Skin cancer is on the rise as other forms of cancer are demonstrating signs of downtrend. A couple of months ago, Mayo Clinic dermatologist Jerry Brewer declared a recent spike in the number of cases of skin cancer, arguably because of too much use of indoor tanning beds. With such scenarios on a steady increase, massage therapists are invited to play a more active part in cancer detection.
As stated by the Skin Cancer Foundation, skin cancer is the development of abnormal cells in the skin that are commonly prompted by mutations. Skin cancer has many kinds such as squamous cell carcinoma, melanoma, and actinic keratosis. Over 2 million people have been identified with 3.5 million skin cancers, indicating a number of them have more than one kind. However an investigation sets the stage for Folsom CA massage therapists to recognize skin cancer as early as possible.
Two years ago, researchers from Boston University’s Department of Dermatology conducted a survey of skin cancer education. They went around during the 2010 Annual National Convention of the American Massage Therapy Association. It was proclaimed that six out of ten participants pointed out they got skin cancer education in the course of their training.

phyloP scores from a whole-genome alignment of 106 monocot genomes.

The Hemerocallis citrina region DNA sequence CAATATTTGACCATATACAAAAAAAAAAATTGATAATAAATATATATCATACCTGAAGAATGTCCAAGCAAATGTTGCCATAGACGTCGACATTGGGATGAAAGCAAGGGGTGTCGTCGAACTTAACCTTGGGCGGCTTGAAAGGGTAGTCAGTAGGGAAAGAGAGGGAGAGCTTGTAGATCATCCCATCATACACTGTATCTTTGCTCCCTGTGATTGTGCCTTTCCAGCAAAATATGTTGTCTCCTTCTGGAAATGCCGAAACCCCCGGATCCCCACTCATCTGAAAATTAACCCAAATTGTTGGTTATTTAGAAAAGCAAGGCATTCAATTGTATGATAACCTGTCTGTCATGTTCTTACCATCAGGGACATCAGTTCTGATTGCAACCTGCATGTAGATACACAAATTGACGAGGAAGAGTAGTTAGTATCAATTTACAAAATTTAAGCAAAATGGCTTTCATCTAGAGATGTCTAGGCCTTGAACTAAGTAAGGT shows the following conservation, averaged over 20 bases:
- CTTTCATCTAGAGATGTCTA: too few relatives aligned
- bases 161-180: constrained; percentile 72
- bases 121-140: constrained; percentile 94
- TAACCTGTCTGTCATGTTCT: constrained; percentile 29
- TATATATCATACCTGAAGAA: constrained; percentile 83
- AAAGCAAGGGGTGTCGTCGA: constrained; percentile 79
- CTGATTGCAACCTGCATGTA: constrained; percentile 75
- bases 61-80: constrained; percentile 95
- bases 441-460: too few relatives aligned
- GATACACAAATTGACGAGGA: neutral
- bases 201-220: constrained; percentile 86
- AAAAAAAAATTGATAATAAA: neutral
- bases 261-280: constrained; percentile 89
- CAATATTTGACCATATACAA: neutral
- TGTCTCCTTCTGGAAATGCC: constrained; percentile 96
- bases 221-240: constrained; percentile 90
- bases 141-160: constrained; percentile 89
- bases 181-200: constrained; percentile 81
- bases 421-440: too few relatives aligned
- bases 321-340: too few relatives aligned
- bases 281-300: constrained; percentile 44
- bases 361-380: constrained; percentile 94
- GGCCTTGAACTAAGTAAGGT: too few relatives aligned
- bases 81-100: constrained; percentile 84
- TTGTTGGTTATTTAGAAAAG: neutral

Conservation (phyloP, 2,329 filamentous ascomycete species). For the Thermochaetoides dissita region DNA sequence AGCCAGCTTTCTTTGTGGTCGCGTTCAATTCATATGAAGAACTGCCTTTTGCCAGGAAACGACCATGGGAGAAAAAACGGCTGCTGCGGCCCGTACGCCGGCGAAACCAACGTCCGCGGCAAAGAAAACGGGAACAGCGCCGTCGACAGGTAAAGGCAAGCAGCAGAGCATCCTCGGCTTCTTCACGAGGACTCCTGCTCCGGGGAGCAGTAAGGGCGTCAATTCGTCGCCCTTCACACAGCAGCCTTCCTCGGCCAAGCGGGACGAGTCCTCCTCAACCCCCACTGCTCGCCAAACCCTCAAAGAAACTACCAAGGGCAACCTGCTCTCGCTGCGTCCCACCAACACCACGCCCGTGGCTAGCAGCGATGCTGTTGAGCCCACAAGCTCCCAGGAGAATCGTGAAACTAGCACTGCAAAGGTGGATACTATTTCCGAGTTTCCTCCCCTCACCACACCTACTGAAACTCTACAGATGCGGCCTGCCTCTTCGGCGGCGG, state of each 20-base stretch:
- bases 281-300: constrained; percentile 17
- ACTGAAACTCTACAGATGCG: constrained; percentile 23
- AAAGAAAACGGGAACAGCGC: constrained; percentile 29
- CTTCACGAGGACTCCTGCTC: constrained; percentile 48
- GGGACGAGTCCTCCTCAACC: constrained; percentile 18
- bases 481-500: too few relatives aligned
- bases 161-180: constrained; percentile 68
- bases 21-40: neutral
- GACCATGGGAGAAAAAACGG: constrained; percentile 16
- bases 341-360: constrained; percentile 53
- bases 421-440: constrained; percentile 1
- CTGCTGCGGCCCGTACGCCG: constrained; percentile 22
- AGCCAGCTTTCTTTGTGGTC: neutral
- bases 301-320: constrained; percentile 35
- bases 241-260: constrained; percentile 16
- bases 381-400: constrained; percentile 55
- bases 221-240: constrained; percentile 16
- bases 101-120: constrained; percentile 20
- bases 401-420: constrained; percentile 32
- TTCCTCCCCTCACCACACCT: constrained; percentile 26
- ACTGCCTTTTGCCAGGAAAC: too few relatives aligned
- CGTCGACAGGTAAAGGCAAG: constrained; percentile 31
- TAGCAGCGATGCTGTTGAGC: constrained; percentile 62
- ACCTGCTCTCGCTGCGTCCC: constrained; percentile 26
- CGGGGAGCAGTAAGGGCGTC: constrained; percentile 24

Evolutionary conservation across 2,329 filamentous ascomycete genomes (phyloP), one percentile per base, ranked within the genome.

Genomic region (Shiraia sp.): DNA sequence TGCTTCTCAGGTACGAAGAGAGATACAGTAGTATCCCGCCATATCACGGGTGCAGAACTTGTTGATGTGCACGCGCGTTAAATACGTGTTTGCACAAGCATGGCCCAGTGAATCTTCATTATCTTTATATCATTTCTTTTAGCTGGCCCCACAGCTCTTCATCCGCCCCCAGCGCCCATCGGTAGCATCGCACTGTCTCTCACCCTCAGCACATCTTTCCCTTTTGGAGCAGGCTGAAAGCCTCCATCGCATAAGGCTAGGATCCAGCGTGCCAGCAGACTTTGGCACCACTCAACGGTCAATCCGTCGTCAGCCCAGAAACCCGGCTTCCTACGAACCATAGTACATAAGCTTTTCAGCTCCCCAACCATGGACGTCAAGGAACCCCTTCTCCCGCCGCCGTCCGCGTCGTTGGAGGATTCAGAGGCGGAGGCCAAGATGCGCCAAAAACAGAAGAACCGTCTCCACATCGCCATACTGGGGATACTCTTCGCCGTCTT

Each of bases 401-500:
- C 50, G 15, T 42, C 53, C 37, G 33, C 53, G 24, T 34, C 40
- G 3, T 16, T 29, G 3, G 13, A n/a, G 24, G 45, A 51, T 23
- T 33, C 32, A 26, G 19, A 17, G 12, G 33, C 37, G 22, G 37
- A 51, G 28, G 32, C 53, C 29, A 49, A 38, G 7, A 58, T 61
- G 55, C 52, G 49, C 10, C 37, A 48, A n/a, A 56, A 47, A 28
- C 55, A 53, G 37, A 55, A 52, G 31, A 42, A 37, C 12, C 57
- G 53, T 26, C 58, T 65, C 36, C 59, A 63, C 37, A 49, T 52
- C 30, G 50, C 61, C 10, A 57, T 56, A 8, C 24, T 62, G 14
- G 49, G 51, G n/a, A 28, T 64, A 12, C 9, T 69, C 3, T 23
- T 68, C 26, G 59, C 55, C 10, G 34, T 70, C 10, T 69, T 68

Thanks to the nature of the job of a massage therapist, the investigation reported that most have an extraordinary chance to recognize possible malignancies in the skin. Identifying a questionable lesion on the skin has become part of the task of a massage therapist thanks to the fact that they encounter skin on a daily basis. Basically: they’re the early warning devices for skin cancer.
The American Cancer Society points out there is no scientific proof that implies that massage can retard or undo the development of cancer cells. Nonetheless, by detecting lesions and other manifestations in the early stages of the illness, cancer can be managed. As plenty of massage therapists are currently prepared with knowledge on skin cancer, Folsom CA skin care centers now present one more layer of defense against cancer.
For additional information about the analysis, get the full report online at MassageMag.com. You can also view the American Cancer Society’s stand on massage and cancer by seeing their website at Cancer.org.